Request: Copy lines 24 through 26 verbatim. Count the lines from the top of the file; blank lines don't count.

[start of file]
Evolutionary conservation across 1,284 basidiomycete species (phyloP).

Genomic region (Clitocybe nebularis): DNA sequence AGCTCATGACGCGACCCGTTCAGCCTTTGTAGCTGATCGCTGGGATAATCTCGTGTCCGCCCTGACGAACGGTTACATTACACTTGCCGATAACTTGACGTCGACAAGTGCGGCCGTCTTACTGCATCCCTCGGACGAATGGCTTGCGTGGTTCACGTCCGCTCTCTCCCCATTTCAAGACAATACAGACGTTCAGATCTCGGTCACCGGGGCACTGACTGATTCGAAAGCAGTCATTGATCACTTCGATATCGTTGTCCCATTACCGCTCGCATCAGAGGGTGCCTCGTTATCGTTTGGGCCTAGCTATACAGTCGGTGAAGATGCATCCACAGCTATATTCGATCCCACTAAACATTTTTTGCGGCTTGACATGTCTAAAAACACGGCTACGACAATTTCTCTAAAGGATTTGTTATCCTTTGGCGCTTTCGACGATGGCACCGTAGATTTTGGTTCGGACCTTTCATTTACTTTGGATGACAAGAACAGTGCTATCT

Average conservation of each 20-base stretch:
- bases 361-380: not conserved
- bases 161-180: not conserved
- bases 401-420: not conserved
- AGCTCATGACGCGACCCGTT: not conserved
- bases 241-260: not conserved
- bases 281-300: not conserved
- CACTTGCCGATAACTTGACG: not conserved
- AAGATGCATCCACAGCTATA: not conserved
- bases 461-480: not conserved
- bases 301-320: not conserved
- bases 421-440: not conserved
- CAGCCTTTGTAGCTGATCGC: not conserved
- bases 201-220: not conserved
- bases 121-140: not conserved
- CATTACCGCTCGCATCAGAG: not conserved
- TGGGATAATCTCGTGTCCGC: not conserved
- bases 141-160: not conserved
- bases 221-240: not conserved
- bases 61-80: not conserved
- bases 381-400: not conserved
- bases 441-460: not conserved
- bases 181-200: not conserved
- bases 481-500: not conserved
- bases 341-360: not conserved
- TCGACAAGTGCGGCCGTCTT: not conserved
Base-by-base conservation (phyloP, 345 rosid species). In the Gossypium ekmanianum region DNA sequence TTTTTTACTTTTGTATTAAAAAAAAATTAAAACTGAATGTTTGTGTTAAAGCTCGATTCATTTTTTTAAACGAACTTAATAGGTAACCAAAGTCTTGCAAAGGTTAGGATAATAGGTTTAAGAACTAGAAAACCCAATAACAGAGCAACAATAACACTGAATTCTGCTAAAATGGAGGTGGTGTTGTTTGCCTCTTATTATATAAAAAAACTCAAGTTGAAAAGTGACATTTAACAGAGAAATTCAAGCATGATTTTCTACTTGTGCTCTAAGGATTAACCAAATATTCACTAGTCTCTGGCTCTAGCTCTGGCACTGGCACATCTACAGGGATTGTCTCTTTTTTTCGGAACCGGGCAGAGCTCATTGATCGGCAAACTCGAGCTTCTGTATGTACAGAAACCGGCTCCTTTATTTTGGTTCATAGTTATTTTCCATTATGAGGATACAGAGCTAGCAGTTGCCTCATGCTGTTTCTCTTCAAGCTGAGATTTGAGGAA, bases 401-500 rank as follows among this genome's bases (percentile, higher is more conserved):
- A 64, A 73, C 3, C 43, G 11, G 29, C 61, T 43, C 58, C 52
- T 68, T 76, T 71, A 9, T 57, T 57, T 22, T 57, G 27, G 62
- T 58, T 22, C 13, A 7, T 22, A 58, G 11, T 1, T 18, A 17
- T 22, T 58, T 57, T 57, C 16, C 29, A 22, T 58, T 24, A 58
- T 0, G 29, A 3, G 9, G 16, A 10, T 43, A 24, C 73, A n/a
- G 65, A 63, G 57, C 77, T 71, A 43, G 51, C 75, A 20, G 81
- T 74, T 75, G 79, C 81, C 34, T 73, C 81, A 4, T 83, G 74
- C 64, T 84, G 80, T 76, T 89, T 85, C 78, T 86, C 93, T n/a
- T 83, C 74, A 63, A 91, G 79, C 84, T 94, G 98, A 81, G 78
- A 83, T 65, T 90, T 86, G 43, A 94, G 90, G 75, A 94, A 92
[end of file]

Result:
- bases 441-460: not conserved
- bases 181-200: not conserved
- bases 481-500: not conserved